Papua New Guinea carried out the first in a series of mass Covid-19 burials Wednesday, interring 54 people whose remains were unclaimed for months as the pandemic ravaged the under-resourced Melanesian nation.
Hospital and government officials ordered the crisis ceremony after 300 bodies piled up at Port Moresby General Hospital morgue, overwhelming a facility designed to hold just 60.
Some remains had been stored there since March, as authorities tried to locate loved ones and secure scarce funding to carry out the last rites.
The ceremony took place at Nine Mile Cemetery on the outskirts of the capital Port Moresby.
Masked-up officials carefully removed each of the sheet-clad remains from shipping containers and placed each in a rough wooden box made by local villagers, AFP correspondents at the scene reported.
From there, the makeshift caskets -- some with names scrawled on the lids -- were stacked like Jenga blocks in a four-meter (13-foot) deep trench.
Around 40 people looked on, including a handful of city hall staff, as well as hospital and morgue attendants and a few journalists.
No families were present.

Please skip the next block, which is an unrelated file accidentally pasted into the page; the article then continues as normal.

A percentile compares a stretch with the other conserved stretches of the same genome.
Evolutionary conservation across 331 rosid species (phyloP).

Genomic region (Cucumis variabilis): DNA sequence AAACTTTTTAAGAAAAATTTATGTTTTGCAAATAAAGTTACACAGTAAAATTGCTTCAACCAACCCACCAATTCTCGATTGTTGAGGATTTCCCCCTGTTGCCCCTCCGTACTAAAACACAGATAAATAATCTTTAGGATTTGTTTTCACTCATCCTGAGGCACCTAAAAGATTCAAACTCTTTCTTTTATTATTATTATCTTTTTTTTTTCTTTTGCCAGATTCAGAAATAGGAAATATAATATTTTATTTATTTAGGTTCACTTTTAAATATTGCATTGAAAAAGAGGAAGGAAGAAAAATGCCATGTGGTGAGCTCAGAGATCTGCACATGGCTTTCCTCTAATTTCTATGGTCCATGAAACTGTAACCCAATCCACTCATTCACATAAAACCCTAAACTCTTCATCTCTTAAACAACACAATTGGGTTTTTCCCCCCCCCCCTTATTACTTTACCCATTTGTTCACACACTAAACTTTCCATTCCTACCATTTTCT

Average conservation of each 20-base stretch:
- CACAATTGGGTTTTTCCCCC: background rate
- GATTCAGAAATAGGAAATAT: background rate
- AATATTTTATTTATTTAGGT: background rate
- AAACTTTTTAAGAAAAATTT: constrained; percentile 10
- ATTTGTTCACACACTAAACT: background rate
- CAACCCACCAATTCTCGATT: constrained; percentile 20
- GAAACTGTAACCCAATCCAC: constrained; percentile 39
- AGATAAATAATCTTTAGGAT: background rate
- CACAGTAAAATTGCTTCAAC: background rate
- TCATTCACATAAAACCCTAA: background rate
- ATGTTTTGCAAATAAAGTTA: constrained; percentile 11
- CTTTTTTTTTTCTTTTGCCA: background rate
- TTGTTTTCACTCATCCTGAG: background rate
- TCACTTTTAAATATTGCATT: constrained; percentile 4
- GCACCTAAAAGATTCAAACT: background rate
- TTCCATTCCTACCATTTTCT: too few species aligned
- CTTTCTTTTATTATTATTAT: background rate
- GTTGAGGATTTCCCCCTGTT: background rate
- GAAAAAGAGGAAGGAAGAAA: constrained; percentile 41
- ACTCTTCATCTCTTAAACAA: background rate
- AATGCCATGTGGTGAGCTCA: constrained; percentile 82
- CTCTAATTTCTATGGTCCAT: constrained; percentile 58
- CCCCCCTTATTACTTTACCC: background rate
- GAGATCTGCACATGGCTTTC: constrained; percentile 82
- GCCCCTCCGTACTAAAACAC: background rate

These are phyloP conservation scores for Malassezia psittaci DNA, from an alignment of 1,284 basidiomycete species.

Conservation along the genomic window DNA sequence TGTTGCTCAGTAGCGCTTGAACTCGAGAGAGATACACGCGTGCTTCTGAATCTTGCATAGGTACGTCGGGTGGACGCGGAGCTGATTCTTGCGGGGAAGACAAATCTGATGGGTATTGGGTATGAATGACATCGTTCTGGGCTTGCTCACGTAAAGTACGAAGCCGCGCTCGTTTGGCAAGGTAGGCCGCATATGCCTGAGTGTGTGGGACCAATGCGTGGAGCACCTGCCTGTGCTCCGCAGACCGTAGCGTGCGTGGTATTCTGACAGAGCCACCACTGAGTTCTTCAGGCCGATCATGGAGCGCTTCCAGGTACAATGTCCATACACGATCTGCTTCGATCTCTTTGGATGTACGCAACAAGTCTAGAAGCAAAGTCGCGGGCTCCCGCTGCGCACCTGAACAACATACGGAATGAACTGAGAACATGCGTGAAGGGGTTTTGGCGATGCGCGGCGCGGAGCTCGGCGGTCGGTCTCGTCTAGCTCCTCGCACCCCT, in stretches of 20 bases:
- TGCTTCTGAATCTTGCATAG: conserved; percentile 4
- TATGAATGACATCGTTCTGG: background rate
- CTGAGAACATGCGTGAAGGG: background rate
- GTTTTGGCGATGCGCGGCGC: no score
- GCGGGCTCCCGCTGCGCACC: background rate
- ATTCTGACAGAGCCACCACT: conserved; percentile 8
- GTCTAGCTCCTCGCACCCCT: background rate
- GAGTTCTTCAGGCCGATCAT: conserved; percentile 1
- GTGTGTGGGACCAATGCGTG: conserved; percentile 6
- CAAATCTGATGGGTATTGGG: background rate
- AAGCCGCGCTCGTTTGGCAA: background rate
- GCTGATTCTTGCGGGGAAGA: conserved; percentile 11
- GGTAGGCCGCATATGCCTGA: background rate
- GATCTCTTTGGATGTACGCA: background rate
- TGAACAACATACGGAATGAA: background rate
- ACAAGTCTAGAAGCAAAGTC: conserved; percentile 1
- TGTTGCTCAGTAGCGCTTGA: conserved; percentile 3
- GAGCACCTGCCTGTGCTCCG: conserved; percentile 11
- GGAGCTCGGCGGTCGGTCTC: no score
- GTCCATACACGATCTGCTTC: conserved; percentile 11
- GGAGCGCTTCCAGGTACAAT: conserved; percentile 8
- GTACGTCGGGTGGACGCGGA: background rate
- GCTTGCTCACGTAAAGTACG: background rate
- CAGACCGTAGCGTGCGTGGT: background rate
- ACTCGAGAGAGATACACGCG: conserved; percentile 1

Funerals are usually a vital cultural rite in Papua New Guinea, where ceremonies known as "Haus Krais" can span days.
Even in remote areas, hundreds if not thousands of mourners attend.
Families, extended clans and often people from neighboring villages gather to weep, howl and chant for hours on end in a collective show of grief.
Of the 300 deceased at the Port Moresby General Hospital morgue, around 122 were confirmed positive for the coronavirus.
Testing is patchy, however, and the scale of Papua New Guinea's pandemic crisis is not reflected in official figures.
Officially, it has detected about 35,000 cases in a population of close to nine million.
But data from 700 clinics around the country showed that 2.6 million people -- more than a quarter of the population -- presented with flu or pneumonia-like symptoms between March 2020 and September 2021.
© 2021 AFP